Errol Flynn Mailbag! George Oppenheimer

13 Aug

From Karl Holmberg:

The BRILLIANT comedy writer for the 50’s TV show Topper… had a Flynn tie-in:

George Oppenheimer had a prolific career as a critic, playwright, screenwriter and publisher. A graduate of Williams College, he was first engaged as an advertising publications manager by Alfred A. Knopf, before venturing into the publishing business as co-founder of Viking Press (with Harold Guinzburg) in 1925. Eight years later, Oppenheimer moved to Hollywood, contracted by the writing team of George S. Kaufmanand Robert E. Sherwood to complete the screenplay of Samuel Goldwyn’s spoof comedy Roman Scandals (1933). Kaufman and Sherwood had concocted the original story, but decided to leave the project because of star Eddie Cantor’s continued micro-management of their script. For the remainder of the decade, Oppenheimer worked at MGM, where he was often employed as a script doctor, ironing out incongruities and improving the work of his fellow writers. He had a hand in several major box-office hits, including Libeled Lady(1936), A Day at the Races (1937) and A Yank at Oxford (1938).

After wartime service with South-East Asia Command (First Motion Picture Unit) in India as writer, producer and director of training films and documentaries, Oppenheimer resumed his work in Hollywood, co-writing Adventures of Don Juan (1948) and scripting twenty-five episodes of the popular comedy series Topper (1953). In 1955, he forsook the screen for a position as drama critic for Newsday, based in New York. From 1970 to 1972, he held a position as president of the New York Drama Critics Circle.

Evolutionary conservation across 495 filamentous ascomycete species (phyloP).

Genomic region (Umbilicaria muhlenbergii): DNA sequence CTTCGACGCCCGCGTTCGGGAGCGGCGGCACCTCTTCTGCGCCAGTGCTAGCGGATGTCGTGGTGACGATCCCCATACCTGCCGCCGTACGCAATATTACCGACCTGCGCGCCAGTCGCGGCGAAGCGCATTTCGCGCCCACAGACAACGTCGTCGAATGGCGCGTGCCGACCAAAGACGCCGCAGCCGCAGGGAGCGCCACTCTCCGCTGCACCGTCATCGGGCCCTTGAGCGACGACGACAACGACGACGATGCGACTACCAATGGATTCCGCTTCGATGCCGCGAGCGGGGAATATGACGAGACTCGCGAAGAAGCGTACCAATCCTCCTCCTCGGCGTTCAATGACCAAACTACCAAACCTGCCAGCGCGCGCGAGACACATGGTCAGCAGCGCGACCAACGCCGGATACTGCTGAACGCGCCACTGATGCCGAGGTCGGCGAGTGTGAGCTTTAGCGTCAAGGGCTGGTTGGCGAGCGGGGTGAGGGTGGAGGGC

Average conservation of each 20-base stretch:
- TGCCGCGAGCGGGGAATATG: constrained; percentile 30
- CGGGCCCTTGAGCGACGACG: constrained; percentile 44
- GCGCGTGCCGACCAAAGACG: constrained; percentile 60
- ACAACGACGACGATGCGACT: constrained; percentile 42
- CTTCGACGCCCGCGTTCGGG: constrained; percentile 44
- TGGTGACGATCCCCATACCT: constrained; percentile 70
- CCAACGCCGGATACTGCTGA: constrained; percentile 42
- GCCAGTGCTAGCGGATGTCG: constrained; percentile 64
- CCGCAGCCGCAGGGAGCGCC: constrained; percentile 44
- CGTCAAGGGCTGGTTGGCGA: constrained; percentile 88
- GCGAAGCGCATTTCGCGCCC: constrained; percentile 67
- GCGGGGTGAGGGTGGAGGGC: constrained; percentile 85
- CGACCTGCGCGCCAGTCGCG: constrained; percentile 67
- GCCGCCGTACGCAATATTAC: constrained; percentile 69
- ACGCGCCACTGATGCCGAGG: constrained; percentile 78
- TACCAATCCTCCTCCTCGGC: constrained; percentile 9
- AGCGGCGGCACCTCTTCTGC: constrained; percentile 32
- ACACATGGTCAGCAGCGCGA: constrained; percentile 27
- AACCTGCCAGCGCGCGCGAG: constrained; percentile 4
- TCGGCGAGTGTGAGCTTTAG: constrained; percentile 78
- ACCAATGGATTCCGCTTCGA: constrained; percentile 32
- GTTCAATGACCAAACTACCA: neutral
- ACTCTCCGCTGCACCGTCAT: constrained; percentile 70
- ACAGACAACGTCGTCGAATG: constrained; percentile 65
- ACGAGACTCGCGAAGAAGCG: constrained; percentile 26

Thanks, Karl!


— David DeWitt


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  1. Gentleman Tim

    August 13, 2015 at 7:45 pm

    Thank you for that great info, Karl! I had no idea about any of that. Oppenheimer was clearly a top shelf talent.

    My only recollection of him was when I would occasionally see his name cited in movie publicity blurbs and reviews back many years. I had no idea he was a screenwriter.

    P.S. That’s a great Gershwin-esque photo of him. I always liked the very cool Viking Press logo, too.